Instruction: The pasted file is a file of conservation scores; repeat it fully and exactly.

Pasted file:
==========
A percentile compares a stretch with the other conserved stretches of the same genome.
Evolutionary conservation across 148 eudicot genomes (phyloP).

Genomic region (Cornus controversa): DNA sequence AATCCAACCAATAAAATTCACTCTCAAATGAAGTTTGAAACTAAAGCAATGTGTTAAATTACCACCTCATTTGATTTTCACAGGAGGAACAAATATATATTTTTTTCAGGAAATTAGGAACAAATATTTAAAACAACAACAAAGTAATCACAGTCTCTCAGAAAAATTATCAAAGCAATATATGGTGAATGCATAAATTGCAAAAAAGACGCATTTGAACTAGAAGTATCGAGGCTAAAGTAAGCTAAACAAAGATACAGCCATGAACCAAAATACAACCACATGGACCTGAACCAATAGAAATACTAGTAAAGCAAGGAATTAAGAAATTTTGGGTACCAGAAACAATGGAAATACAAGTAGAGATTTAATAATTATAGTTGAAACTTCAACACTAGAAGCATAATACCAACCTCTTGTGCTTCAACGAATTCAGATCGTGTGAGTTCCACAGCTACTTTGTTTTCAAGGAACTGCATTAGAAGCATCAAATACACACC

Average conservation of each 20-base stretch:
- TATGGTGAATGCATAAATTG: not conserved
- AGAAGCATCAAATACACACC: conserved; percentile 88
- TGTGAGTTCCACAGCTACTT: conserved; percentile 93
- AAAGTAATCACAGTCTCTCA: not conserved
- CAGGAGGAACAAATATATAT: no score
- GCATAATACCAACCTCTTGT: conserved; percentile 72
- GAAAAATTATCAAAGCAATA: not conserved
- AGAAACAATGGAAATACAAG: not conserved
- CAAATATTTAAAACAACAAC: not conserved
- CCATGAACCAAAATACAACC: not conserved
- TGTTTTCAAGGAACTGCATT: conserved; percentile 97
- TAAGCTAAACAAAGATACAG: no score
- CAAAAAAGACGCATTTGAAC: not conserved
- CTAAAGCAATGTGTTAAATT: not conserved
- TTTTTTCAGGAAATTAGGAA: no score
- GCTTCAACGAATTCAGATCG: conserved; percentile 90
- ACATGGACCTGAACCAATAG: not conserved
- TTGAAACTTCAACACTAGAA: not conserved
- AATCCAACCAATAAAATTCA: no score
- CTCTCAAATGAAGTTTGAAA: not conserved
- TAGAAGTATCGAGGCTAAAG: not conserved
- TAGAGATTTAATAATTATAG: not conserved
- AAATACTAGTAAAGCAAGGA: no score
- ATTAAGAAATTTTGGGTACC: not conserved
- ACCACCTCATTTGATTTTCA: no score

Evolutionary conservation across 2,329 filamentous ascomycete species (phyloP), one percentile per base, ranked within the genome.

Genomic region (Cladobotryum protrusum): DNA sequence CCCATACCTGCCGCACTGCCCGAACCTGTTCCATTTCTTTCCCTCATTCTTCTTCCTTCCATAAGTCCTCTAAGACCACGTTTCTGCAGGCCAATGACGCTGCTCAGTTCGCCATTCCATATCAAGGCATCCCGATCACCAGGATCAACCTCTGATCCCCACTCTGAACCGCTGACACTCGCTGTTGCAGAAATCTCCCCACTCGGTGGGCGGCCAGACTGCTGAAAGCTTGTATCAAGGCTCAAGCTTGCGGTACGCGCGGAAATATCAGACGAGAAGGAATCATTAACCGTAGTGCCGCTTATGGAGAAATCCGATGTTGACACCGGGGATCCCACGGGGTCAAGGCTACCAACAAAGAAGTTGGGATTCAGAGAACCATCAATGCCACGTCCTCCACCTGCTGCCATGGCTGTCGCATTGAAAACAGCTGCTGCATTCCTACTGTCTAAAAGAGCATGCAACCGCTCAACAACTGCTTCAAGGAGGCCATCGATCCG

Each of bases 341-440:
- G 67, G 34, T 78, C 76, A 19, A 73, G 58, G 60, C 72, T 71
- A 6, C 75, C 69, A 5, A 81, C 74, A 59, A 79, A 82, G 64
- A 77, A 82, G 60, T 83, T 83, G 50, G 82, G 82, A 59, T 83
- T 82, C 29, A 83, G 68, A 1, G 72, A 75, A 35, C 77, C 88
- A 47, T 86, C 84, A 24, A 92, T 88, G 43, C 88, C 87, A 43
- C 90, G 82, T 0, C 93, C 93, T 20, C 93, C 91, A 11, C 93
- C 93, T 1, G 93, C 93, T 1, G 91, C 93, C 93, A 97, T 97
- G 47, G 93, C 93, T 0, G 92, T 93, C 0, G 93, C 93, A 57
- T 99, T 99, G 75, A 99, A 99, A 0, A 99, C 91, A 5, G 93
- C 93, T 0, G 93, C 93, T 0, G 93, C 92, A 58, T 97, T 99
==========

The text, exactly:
A percentile compares a stretch with the other conserved stretches of the same genome.
Evolutionary conservation across 148 eudicot genomes (phyloP).

Genomic region (Cornus controversa): DNA sequence AATCCAACCAATAAAATTCACTCTCAAATGAAGTTTGAAACTAAAGCAATGTGTTAAATTACCACCTCATTTGATTTTCACAGGAGGAACAAATATATATTTTTTTCAGGAAATTAGGAACAAATATTTAAAACAACAACAAAGTAATCACAGTCTCTCAGAAAAATTATCAAAGCAATATATGGTGAATGCATAAATTGCAAAAAAGACGCATTTGAACTAGAAGTATCGAGGCTAAAGTAAGCTAAACAAAGATACAGCCATGAACCAAAATACAACCACATGGACCTGAACCAATAGAAATACTAGTAAAGCAAGGAATTAAGAAATTTTGGGTACCAGAAACAATGGAAATACAAGTAGAGATTTAATAATTATAGTTGAAACTTCAACACTAGAAGCATAATACCAACCTCTTGTGCTTCAACGAATTCAGATCGTGTGAGTTCCACAGCTACTTTGTTTTCAAGGAACTGCATTAGAAGCATCAAATACACACC

Average conservation of each 20-base stretch:
- TATGGTGAATGCATAAATTG: not conserved
- AGAAGCATCAAATACACACC: conserved; percentile 88
- TGTGAGTTCCACAGCTACTT: conserved; percentile 93
- AAAGTAATCACAGTCTCTCA: not conserved
- CAGGAGGAACAAATATATAT: no score
- GCATAATACCAACCTCTTGT: conserved; percentile 72
- GAAAAATTATCAAAGCAATA: not conserved
- AGAAACAATGGAAATACAAG: not conserved
- CAAATATTTAAAACAACAAC: not conserved
- CCATGAACCAAAATACAACC: not conserved
- TGTTTTCAAGGAACTGCATT: conserved; percentile 97
- TAAGCTAAACAAAGATACAG: no score
- CAAAAAAGACGCATTTGAAC: not conserved
- CTAAAGCAATGTGTTAAATT: not conserved
- TTTTTTCAGGAAATTAGGAA: no score
- GCTTCAACGAATTCAGATCG: conserved; percentile 90
- ACATGGACCTGAACCAATAG: not conserved
- TTGAAACTTCAACACTAGAA: not conserved
- AATCCAACCAATAAAATTCA: no score
- CTCTCAAATGAAGTTTGAAA: not conserved
- TAGAAGTATCGAGGCTAAAG: not conserved
- TAGAGATTTAATAATTATAG: not conserved
- AAATACTAGTAAAGCAAGGA: no score
- ATTAAGAAATTTTGGGTACC: not conserved
- ACCACCTCATTTGATTTTCA: no score

Evolutionary conservation across 2,329 filamentous ascomycete species (phyloP), one percentile per base, ranked within the genome.

Genomic region (Cladobotryum protrusum): DNA sequence CCCATACCTGCCGCACTGCCCGAACCTGTTCCATTTCTTTCCCTCATTCTTCTTCCTTCCATAAGTCCTCTAAGACCACGTTTCTGCAGGCCAATGACGCTGCTCAGTTCGCCATTCCATATCAAGGCATCCCGATCACCAGGATCAACCTCTGATCCCCACTCTGAACCGCTGACACTCGCTGTTGCAGAAATCTCCCCACTCGGTGGGCGGCCAGACTGCTGAAAGCTTGTATCAAGGCTCAAGCTTGCGGTACGCGCGGAAATATCAGACGAGAAGGAATCATTAACCGTAGTGCCGCTTATGGAGAAATCCGATGTTGACACCGGGGATCCCACGGGGTCAAGGCTACCAACAAAGAAGTTGGGATTCAGAGAACCATCAATGCCACGTCCTCCACCTGCTGCCATGGCTGTCGCATTGAAAACAGCTGCTGCATTCCTACTGTCTAAAAGAGCATGCAACCGCTCAACAACTGCTTCAAGGAGGCCATCGATCCG

Each of bases 341-440:
- G 67, G 34, T 78, C 76, A 19, A 73, G 58, G 60, C 72, T 71
- A 6, C 75, C 69, A 5, A 81, C 74, A 59, A 79, A 82, G 64
- A 77, A 82, G 60, T 83, T 83, G 50, G 82, G 82, A 59, T 83
- T 82, C 29, A 83, G 68, A 1, G 72, A 75, A 35, C 77, C 88
- A 47, T 86, C 84, A 24, A 92, T 88, G 43, C 88, C 87, A 43
- C 90, G 82, T 0, C 93, C 93, T 20, C 93, C 91, A 11, C 93
- C 93, T 1, G 93, C 93, T 1, G 91, C 93, C 93, A 97, T 97
- G 47, G 93, C 93, T 0, G 92, T 93, C 0, G 93, C 93, A 57
- T 99, T 99, G 75, A 99, A 99, A 0, A 99, C 91, A 5, G 93
- C 93, T 0, G 93, C 93, T 0, G 93, C 92, A 58, T 97, T 99